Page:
Representative Susan Wild

Representing the 7th District of Pennsylvania

Rep. Wild Votes to Pass Raise the Wage Act, Increase Pay for Up to 33 Million American Workers

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July 18, 2019
Press Release
Gradually increasing the minimum wage to $15 to 2025 will raise wages for nearly 98,400 workers in the Greater Lehigh Valley

WASHINGTON – Today, U.S. Representative Susan Wild (PA-07) voted to pass the Raise the Wage Act, landmark legislation to gradually increase the federal minimum wage to $15 over six years and restore the value of work in our economy by lifting struggling workers and their families out of poverty. According to independent economic analysis, the bill would increase pay for up to 33 million American workers, including nearly 98,400 workers in Pennsylvania’s Seventh District.

 

“No one working full-time in American should be living in poverty,” Wild said. “While corporations are making record profits off the backs of workers – wage stagnation and increased cost of living have bankrupted hard-working families throughout the Greater Lehigh Valley. Our workers deserve better. This bill recognizes the dignity of our workers and is a firm commitment to giving them a fair chance to lift themselves and their families out of poverty, to fight the record income and wealth inequality across our country, and to get to work building an economy that delivers for all Americans.”

 

The Raise the Wage Act is an important step toward delivering on House Democrats’ promise to restore the value of work and raise wages for American workers. After more than 10 years without an increase in the federal minimum wage – the longest stretch in history – low-wage workers have suffered a 17 percent pay cut due to inflation.  There is no place in America where a full-time worker making the federal minimum wage of $7.25 can afford the basic necessities for themselves and their families and $7.25 is less than the federal minimum wage of 50 years ago when adjusted for inflation.

 

“Frankly, raising the minimum wage is long overdue. It has officially been the longest period of time without an increase to the federal minimum wage – an issue that was once inherently bipartisan and uncontroversial,” Wild continued. “This effort has broad support – from voters of every political party to some of America’s largest corporations who once opposed raising the minimum wage – because a responsible, gradual increase is good for workers, it’s good for businesses, and it’s good for our economy.”

 

“Today, House Democrats took a major step toward raising wages for up to 33 million American workers. After more than 10 years with no increase in the federal minimum wage – the longest stretch in history – the minimum wage is now a poverty wage everywhere in America. The Raise the Wage Act reflects the basic idea that hardworking Americans working full-time should not live in poverty,” said Chairman Bobby Scott (VA-03), House Committee on Education and Labor. “I commend my colleagues for taking this important step towards creating an economy that works for everyone. Now, Senate Republicans must decide to either stand with American workers or turn their backs on hardworking people across the country.”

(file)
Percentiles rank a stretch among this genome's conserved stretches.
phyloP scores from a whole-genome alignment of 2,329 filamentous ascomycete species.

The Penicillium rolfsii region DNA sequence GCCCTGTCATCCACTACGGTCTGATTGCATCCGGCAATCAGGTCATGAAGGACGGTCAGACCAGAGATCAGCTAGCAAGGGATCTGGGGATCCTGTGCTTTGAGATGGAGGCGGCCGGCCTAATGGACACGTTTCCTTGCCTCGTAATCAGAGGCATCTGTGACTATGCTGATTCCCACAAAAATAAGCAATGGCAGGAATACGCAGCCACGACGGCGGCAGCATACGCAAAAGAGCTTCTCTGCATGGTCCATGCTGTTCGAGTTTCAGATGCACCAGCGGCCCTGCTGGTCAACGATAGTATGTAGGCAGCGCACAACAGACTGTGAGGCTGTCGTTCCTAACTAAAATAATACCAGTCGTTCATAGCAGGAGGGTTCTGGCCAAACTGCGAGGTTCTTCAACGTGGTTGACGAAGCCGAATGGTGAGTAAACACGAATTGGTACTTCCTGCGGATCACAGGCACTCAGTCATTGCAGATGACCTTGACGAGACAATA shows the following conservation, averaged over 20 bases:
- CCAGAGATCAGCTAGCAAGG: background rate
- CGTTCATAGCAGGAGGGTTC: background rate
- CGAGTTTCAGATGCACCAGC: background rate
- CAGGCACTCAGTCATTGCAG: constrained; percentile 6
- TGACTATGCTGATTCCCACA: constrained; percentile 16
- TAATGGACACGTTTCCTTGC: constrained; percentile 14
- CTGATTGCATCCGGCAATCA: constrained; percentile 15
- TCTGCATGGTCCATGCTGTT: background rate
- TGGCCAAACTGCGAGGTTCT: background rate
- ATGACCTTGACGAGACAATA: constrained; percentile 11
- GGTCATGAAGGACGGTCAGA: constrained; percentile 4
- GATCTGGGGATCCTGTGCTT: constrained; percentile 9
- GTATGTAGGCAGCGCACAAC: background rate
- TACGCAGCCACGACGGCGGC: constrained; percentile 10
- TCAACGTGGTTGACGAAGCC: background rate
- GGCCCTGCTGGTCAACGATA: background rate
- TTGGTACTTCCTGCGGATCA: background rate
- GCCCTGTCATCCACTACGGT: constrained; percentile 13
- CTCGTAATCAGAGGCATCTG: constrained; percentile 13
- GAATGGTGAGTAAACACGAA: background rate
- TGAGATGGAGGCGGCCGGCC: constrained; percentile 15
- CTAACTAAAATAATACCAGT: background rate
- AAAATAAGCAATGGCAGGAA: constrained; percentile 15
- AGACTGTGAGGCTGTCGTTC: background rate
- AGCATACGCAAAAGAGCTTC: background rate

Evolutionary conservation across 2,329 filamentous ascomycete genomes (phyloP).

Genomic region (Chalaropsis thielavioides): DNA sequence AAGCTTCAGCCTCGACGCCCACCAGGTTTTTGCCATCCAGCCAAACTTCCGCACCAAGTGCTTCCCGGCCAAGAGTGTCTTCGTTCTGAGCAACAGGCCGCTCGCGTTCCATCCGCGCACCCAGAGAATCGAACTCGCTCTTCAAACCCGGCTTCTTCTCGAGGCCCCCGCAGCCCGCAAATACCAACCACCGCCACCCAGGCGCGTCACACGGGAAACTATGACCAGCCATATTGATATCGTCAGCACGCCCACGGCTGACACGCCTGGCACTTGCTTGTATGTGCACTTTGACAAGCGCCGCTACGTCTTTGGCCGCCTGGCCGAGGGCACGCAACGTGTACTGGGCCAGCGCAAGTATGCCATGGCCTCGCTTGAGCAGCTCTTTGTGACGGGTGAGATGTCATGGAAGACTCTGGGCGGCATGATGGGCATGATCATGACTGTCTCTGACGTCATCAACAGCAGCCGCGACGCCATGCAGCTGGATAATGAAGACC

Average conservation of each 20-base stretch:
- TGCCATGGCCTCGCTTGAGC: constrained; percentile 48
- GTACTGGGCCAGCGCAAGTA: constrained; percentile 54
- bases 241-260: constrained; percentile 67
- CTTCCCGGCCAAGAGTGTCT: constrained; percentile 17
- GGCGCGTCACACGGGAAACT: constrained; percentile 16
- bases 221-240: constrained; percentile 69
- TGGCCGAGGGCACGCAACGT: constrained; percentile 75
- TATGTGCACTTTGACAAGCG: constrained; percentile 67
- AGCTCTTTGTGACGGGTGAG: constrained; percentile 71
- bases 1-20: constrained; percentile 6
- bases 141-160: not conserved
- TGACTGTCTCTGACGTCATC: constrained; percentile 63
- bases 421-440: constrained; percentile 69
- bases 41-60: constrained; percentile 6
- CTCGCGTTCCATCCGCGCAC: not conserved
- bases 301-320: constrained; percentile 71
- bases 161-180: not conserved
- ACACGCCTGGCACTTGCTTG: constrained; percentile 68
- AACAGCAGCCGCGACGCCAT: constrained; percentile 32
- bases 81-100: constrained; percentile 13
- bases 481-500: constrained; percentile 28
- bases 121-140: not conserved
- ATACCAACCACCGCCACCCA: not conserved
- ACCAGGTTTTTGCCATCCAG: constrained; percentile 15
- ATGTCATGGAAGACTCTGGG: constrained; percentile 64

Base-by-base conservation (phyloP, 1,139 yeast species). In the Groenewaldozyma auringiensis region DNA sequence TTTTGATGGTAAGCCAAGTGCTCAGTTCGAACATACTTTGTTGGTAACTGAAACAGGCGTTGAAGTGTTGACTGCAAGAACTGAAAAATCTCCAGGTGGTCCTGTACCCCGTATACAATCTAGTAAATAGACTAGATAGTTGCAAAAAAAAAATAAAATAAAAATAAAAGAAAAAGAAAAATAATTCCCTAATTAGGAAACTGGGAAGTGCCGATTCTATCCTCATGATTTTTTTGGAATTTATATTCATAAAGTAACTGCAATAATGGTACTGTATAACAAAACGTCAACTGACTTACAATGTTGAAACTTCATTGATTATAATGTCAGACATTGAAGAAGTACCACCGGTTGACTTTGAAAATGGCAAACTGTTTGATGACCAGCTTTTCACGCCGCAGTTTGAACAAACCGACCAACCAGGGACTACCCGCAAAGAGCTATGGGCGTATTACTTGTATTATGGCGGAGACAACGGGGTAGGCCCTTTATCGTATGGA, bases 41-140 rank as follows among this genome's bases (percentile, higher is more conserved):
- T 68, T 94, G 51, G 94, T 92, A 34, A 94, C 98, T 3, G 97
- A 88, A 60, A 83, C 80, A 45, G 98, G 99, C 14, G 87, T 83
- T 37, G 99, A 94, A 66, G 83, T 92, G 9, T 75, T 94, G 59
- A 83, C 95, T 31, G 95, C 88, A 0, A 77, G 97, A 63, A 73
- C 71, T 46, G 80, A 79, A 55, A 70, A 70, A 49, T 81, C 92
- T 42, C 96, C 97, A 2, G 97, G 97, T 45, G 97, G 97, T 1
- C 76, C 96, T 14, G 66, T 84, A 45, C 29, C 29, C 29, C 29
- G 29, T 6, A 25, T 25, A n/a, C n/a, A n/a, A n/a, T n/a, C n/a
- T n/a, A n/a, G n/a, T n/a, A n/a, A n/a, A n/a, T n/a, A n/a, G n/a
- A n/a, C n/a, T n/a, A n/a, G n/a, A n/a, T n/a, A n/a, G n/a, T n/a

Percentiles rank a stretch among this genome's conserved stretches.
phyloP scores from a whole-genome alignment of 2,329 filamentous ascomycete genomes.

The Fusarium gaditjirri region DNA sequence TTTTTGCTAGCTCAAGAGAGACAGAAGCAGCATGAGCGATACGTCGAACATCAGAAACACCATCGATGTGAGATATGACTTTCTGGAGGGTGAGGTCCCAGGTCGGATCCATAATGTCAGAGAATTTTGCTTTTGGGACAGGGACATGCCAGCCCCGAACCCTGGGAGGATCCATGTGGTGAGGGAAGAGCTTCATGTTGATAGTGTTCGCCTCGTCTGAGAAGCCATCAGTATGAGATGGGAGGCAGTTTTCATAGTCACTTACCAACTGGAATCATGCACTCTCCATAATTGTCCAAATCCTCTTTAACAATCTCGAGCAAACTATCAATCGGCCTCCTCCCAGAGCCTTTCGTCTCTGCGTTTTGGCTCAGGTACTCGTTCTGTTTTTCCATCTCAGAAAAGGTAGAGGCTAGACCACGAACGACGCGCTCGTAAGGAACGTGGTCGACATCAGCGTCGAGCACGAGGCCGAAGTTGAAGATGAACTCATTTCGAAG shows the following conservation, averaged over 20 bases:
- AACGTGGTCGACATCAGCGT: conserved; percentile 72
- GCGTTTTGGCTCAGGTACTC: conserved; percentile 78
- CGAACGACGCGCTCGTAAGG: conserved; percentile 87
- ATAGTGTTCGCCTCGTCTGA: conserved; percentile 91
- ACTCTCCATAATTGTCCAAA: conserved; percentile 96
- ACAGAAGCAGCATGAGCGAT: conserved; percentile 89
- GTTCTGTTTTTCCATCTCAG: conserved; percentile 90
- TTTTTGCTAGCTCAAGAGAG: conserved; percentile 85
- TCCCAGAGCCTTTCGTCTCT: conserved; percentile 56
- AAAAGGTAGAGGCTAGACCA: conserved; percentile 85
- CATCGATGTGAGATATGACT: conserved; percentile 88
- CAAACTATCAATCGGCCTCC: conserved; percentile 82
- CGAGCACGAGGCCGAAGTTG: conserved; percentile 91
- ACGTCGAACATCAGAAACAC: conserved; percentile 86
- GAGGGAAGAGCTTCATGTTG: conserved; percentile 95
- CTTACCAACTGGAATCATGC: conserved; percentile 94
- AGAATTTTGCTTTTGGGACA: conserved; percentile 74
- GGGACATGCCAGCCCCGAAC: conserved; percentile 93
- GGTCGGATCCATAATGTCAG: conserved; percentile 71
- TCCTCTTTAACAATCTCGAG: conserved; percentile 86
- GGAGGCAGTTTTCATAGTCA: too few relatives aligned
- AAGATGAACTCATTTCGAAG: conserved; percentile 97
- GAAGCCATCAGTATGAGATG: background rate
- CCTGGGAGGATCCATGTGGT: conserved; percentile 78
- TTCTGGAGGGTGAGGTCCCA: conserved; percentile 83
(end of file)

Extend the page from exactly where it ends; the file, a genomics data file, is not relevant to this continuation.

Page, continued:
According to the Congressional Budget Office’s review of a similar proposal the Raise the Wage Act would lift 1.3 million Americans out of poverty, including 600,000 children.

 

The Raise the Wage Act of 2019 would:

  • Gradually raise the federal minimum wage from $7.25 to $15 over the next six years, lifting millions of workers out of poverty, stimulating local economies, and restoring the value of minimum wage
  • Index future increases in the federal minimum wage to median wage growth to ensure the value of minimum waged does not once again erode over time
  • Narrow the gender pay gap. Evidence shows that raising the minimum wage is a step toward pay equity. In states where the minimum wage is at or above $8.25 an hour, the gender wage gap is 41 percent smaller than states where the minimum wage is lower.

 

Wild’s spoke in support of the bill on the House floor ahead of the vote, full remarks available here and below.

 

Thank you, Mr./Madam Speaker.

 

There should not be anybody in this room arguing that $7.25 an hour is sufficient for a worker’s well-being. When adjusting for inflation, $7.25 is less than the federal minimum wage of 50 years ago. I support this bill because 98,000 workers in my District in Pennsylvania deserve a long-overdue raise.

 

We are now in the midst of the longest period of time without an increase to the federal minimum wage. I support this bill because while corporations are making record profits off the backs of workers – wage stagnation and increased cost of living have bankrupted hard-working families across my District.

 

This bill would increase the minimum wage gradually. This is not a "bad for business" piece of legislation as my colleagues across the aisle allege. This is a good for everyone bill that puts more money into our workers profits. Our colleagues of the past would be baffled by the opposition to this bill.  The Federal Labor Standards Act was passed in 1938 for the explicit purpose of protecting workers from substandard wages. And that landmark bill passed the House with a vote of 291 to 89. By the letter of that law, the minimum standard of living necessary for a worker’s well-being is in Congress’ hands.  Members of both parties chose not to leave it up to market forces because poverty-level wages, sweat shops, and poor working conditions shouldn’t happen in the United States of America in 1938 or 2019.

 

Thank you.

 

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